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Live view in DSLRs

Discussion in 'Weekly Poll' started by Damien_Demolder, Jul 2, 2007.

  1. MickLL

    MickLL Well-Known Member

    An interesting reply. Here are my comments.


    You are correct I have not used live view on a DSLR. I have used it on many other digital cameras of various makes. I based my comments on my use of those other cameras. If DSLR live view is different then I'm wrong.

    What do you regard as enough? I was basing my comment on my Minolta 7D which is not good enough for truly critical judgment even when the picture is magnified. By critical judgement I'm meaning being able to discern the hairs on the head of a damsel fly at about 1:2 magnification. At this point I was going to tell you the number of pixels in the 7D screen but now I'm in a panic because I've mislaid the manual :). How many screen pixels does your camera have? I'm obviously not talking about the sensor resolution.

    There's also an element of subjectivity here as well. What might be good enough for one person may well not be good enough for another.

    Again I base my comments on the cameras that I have used (Nikon, Fuji, Sony) and on my 7D. Again an element of subjectivity creeps in. 'Surprisingly good' doesn't really help. To me a screen would be surprisingly good if it was usable in bright sunlight.

    Maybe I could fit a shade but that's another accessory to worry about.

    Yes of course it is. With a traditional viewfinder you can see well enough to judge critical focus and also to see the whole frame. In order to do the same with an electronic screen one would have to be switching back and forth between 'full frame' and 'magnified' mode. In addition, if the desired point of focus, was not in the centre of the screen you would need to scroll in order to find the bit you want. All of the above formed part of my opinion.

    In this regard I own (and sometimes use) an 'angle finder' that also offers 2x magnification of the screen. I have precisely the same comments about that and don't use it very much for those reasons.

    I make the same comment about 'surprisingly well' - it doesn't mean very much. My own comment was based on the fact that I'm often, indeed usually, working at f16 or smaller and at that aperture the viewing screen is so dark that not much can be discerned even in a traditional viewfinder (except the presence of unwanted highlights). Given my comments about electronic screens and sunlight my comments about Dof are not very surprising.

    1:1 and larger.

    Of course not - whatever gave you that idea. I don't believe that I said or implied any such thing.


    Thanks for the response. Maybe I should try an E330 :).

    MickLL
     
  2. Monobod

    Monobod Phantom of the forum

    I think that MickLL is being a bit severe. Firsty, there is nothing at all 'wrong' with close up photography. There are a multitude of still life subjects that are taken 'close up', not just bugs. There is the advantage with these subjects that they are not crawling into and out of focus, so there is plenty of time to check DofF and exposure, composition etc....

    The use of a 'live view' screen in a home studio with controlled lighting and set up, I'm sure would be very useful.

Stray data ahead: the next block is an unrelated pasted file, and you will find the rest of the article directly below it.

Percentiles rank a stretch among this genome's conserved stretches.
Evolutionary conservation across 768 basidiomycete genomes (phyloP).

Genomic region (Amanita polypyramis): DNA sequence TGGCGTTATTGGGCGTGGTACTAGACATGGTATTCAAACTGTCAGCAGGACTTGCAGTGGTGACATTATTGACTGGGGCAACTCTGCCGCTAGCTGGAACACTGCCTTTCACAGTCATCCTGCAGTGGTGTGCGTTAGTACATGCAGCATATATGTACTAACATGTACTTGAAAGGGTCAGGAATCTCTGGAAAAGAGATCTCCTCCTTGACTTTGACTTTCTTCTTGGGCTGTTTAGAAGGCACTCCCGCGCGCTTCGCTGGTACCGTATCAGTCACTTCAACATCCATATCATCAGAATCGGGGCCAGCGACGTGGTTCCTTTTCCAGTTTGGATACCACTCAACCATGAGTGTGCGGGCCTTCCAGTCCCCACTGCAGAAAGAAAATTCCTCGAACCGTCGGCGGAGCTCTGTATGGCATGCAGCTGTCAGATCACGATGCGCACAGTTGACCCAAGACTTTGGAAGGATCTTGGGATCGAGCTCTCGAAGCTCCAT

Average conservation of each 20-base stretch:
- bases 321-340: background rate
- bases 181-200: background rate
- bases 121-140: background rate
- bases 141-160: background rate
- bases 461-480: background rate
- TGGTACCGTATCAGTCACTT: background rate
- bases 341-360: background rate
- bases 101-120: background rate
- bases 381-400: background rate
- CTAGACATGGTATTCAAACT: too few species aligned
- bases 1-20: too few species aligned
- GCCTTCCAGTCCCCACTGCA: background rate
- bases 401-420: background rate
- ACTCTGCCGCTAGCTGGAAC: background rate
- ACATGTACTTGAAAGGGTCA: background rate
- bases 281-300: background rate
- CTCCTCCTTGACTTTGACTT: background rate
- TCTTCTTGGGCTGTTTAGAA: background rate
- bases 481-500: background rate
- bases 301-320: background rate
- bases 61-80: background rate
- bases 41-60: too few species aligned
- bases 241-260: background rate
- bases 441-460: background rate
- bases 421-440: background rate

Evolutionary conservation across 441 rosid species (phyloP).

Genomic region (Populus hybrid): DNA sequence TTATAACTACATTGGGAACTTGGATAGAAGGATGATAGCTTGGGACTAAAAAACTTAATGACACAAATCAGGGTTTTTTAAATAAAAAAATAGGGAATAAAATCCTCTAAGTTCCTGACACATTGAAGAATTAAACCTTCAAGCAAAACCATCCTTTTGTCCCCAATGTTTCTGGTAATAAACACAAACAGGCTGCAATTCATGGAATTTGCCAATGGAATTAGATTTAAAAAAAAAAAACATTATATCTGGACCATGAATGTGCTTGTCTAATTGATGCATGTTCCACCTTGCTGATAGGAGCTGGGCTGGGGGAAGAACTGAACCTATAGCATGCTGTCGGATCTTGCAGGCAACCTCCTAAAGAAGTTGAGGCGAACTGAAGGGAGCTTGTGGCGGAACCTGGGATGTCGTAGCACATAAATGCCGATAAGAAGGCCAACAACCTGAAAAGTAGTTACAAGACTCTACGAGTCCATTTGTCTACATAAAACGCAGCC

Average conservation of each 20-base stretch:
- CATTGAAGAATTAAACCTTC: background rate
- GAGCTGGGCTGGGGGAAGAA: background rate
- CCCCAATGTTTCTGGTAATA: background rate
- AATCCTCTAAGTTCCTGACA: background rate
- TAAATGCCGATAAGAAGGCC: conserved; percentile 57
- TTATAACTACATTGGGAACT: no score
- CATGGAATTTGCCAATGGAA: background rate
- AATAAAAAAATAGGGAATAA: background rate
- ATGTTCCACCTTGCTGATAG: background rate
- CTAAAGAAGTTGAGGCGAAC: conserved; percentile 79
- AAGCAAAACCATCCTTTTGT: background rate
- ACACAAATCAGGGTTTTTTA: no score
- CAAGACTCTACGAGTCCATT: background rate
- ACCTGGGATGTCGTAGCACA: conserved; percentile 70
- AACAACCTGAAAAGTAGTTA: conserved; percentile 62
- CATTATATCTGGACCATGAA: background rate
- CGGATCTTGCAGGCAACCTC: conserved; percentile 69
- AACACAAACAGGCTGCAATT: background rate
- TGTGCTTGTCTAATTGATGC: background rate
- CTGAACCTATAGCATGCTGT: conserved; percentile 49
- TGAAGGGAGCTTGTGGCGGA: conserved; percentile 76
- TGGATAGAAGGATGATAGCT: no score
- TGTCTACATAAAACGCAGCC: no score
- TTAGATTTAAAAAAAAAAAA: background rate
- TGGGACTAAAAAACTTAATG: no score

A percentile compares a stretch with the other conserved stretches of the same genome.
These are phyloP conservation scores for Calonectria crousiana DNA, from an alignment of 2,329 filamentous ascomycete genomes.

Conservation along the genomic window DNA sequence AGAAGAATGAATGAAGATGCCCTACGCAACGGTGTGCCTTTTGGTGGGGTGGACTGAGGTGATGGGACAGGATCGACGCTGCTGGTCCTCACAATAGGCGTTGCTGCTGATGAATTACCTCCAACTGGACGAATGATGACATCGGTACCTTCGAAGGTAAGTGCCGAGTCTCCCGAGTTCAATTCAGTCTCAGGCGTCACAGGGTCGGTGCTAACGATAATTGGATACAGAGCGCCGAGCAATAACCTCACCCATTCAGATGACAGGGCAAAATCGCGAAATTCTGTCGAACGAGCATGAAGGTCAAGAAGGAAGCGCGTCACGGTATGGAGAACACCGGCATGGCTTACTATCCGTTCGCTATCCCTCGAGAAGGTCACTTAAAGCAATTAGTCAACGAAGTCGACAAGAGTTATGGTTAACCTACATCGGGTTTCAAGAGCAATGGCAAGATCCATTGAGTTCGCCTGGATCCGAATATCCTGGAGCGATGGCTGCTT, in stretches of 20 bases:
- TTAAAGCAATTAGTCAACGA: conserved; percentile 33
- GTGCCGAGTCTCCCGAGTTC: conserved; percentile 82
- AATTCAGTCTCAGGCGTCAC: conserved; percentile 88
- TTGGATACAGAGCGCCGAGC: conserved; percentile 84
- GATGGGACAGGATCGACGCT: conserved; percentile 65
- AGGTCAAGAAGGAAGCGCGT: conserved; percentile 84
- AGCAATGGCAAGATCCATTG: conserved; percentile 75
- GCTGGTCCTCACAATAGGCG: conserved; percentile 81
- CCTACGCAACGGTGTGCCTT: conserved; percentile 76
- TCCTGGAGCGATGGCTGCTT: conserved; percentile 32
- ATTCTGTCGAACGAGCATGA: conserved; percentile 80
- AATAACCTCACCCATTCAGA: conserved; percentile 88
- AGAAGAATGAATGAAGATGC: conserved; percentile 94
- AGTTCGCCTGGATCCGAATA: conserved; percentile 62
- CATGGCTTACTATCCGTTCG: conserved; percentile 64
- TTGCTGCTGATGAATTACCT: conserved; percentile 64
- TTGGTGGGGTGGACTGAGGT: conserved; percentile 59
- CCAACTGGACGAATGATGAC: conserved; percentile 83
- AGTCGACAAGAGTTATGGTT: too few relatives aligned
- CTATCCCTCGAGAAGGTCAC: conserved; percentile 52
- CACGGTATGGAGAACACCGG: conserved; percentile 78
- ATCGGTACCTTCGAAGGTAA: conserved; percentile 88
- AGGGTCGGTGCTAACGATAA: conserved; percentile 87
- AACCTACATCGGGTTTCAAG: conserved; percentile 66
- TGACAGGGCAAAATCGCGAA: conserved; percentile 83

3. sey

    sey Well-Known Member

    in a purely personal subjective and emotional response, i feel that using any type of screen on a camera other than a viewfinder and holding the camera away from my eye, makes my photography less personal and more by remote control! I feel less a part of what i'm doing and that to me is less satisfying.

    i understand the usefulness of a live view flippable screen in burgy type situations or ground level shooting etc., but once the camera is held away from my eye, there is a feeling of it not being my eye and that to me is not what my photography is all about. that is why m/f and l/f never seriously attracted me.

    even a small compact digital, if it has no viewfinder, i won't use it.

    as i said this is purely personal and subjective and the technical difficulties of camera shake etc don't even enter the equation

    so to sum it up 'no'.
     
  4. vicb981

    vicb981 Well-Known Member

    I didn't like live view when I first had one on a camera; but I soon realised that it was useful in all types of application. I've just come back from vac where I used live view for pics I could never have even attempted with a viewfinder, from insects to views of buildings through windows. (Nearly lost camera from tenth floor of hotel in Switzerland doing this!) The most useful is for exposure adjustment; most of the reviews I've seen don't nmention this. Now I would't buy a camera without it; after TTL flash, it's the most innovative feature on a camera ever. It does take getting used to, and in bright light it can be difficult. (But I could use a camera in strong light a couple of inches away from butterflies in Italy, so the screen brightness isn't a great problem.) It might be difficult with a long lens, but I've not tried that yet. This is one feature where digital is better than film; being able to check the pic after in digital is no real substitute, even though you can delete. But as I say it does take some time to get used to it. That's probably why reviewers don't usually like it or dismiss it as unnecessary.
     
  5. John_K

    John_K Well-Known Member

    Live View! A Waste of time and effort when you should use the viewfinder anyway, close to your face to hold the camera steady, unless you are one of the oiks who hold the camera at arms length to get their snap. (Just how do they mamage to get them sharp that way anyway?)
     
  6. RogerMac

    RogerMac Well-Known Member

    Have you ever used liveview on a tripod? Especially with the optional grid lines it rapidly becomes the only way to take close ups!
     

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